New Residential Construction

I am building a home. During our design center meeting, we were told we were getting a specific option that was brand new offering by the builder. Then in our pre-construction meeting, it was confirmed and put in the options packet we signed. Except before the builder signed and returned to us, they backed out of offering us the option. I’m trying to fight it with the builder, still in the early stages. Are they legally allowed to do this?

Asked on September 18, 2018 under Real Estate Law, Utah

Answers:

SJZ, Member, New York Bar / FreeAdvice Contributing Attorney

Answered 2 years ago | Contributor

If they gave you a contract and you signed it, then unless the builder's contract specifically stated that it did not become effective until they signed it, too, you could likely sue them for "breach of contract" to either force them to put in the option or get compensation for it not being there. Generally, when party A drafts and agreement and gives it to party B to sign, party A's consent to or acceptance of the agreement is presumed from their drafting it and giving it to B to sign. Therefore, they can usually be held to its terms unless the agreement itself plainly provides that it is not operative until they sign.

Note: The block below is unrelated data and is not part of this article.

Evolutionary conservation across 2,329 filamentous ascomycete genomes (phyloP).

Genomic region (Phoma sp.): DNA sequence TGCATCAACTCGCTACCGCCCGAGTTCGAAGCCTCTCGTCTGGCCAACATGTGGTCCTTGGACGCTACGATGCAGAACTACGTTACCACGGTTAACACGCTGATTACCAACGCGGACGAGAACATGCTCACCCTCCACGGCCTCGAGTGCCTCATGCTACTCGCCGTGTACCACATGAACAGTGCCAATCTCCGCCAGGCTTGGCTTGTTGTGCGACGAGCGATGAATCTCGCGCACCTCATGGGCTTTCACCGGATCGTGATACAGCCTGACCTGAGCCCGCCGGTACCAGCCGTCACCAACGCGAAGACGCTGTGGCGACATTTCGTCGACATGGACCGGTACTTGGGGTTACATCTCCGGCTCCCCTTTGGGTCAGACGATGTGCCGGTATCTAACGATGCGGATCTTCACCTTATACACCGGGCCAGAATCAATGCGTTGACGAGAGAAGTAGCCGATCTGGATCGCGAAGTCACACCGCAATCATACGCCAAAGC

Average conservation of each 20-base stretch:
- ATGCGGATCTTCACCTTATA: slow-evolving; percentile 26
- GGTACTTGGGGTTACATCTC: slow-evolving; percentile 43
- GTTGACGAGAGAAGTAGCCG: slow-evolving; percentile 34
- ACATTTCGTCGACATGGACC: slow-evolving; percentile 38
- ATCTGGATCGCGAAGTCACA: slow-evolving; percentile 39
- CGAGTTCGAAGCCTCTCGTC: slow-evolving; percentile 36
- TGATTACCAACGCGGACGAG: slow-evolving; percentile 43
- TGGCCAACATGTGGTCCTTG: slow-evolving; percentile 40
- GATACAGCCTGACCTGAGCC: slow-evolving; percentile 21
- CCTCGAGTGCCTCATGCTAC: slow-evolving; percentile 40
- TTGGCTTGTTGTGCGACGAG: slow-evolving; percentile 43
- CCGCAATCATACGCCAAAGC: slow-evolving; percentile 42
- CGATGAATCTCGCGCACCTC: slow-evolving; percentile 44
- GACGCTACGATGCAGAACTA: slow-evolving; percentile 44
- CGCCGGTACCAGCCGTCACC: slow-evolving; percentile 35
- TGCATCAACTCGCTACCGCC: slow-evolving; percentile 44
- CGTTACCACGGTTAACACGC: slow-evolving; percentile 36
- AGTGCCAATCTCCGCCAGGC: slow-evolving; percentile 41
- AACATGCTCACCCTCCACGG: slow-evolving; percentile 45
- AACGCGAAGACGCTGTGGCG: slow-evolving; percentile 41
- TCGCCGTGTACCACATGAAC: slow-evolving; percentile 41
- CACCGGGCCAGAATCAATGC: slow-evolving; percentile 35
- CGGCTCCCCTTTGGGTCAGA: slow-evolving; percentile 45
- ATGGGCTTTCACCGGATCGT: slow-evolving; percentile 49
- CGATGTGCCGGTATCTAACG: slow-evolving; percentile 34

Alternately, if you are now locked into an enforceable agreement but only entered it because they represented to you that they'd provide the option, you may be able to sue them for fraud: for lying about a material (important) fact to get you to sign up with them. Fraud can provide a basis to get compensation or get out of the agreement.


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